It’s no secret that employees and managers need to build great relationships and work well together to create a productive, engaging, and encouraging environment. This is also ideal for employee retention: research shows that relationships between employees and managers have a significant impact. That’s why we so often hear that employees don’t quit their job; they quit their boss. Cultivating a positive relationship is critical to employee satisfaction and retention.
It’s no surprise then, that the idea of “managing up”—when an employee develops strong relationships with higher-ups, anticipates their needs, and prioritizes meeting their expectations—can be great for employee engagement and retention. It might sound like the ideal situation. If a thriving, positive relationship is good for the employee and the manager, it has to be beneficial for the entire organization, right?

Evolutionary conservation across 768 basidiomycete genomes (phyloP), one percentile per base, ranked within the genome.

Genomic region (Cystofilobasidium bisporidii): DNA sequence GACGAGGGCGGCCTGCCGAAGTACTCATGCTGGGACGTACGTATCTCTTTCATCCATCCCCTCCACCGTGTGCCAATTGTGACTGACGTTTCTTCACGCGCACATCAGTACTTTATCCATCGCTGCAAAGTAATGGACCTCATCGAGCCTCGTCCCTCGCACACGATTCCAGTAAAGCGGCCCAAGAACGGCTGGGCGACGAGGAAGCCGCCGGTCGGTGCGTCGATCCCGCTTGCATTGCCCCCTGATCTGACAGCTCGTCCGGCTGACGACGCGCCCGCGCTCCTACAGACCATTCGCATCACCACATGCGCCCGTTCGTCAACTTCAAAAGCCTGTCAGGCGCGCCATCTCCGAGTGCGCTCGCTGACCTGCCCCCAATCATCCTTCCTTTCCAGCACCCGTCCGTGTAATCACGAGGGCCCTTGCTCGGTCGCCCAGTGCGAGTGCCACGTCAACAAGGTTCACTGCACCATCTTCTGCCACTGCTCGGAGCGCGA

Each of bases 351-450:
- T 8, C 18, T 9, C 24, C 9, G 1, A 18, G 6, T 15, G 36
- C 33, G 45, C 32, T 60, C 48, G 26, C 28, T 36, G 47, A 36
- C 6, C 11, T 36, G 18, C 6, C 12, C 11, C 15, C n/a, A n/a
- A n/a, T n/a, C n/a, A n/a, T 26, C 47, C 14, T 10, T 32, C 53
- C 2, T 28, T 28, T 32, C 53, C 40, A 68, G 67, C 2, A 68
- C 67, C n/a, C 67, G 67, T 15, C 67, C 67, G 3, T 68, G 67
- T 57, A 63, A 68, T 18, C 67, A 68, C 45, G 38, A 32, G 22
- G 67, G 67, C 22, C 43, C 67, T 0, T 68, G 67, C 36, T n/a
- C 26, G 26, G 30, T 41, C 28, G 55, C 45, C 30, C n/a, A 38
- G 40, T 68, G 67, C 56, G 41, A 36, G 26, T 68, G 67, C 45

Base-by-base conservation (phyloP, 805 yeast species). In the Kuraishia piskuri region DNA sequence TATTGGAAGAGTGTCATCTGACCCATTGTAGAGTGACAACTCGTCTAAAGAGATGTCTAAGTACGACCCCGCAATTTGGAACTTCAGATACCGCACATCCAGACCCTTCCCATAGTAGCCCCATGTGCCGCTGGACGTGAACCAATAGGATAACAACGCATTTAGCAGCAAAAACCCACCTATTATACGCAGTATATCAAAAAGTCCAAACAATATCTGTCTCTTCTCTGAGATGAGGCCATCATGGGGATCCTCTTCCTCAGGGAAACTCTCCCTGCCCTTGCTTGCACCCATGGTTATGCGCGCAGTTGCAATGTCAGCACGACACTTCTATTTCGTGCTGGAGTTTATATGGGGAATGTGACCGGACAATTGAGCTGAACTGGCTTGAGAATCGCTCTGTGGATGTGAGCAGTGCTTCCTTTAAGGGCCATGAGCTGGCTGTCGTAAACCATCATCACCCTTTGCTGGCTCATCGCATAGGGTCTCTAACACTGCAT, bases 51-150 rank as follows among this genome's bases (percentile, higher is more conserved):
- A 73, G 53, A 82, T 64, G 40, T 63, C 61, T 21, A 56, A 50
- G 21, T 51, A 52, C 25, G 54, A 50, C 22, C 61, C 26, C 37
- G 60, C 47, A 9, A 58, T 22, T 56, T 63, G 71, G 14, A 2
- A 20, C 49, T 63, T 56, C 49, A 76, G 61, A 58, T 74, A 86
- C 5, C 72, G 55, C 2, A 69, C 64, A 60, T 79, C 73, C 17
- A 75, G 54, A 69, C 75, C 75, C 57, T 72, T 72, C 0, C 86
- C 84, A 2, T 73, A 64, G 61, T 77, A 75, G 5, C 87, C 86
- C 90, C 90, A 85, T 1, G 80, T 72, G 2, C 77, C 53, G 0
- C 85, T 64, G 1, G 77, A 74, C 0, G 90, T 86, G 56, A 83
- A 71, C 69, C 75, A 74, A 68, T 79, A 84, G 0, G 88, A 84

Yes, but not if it goes too far. When left unchecked, managing up can actually hurt employee morale, reduce team engagement, create discord, and ultimately, hurt the bottom line. Here’s how.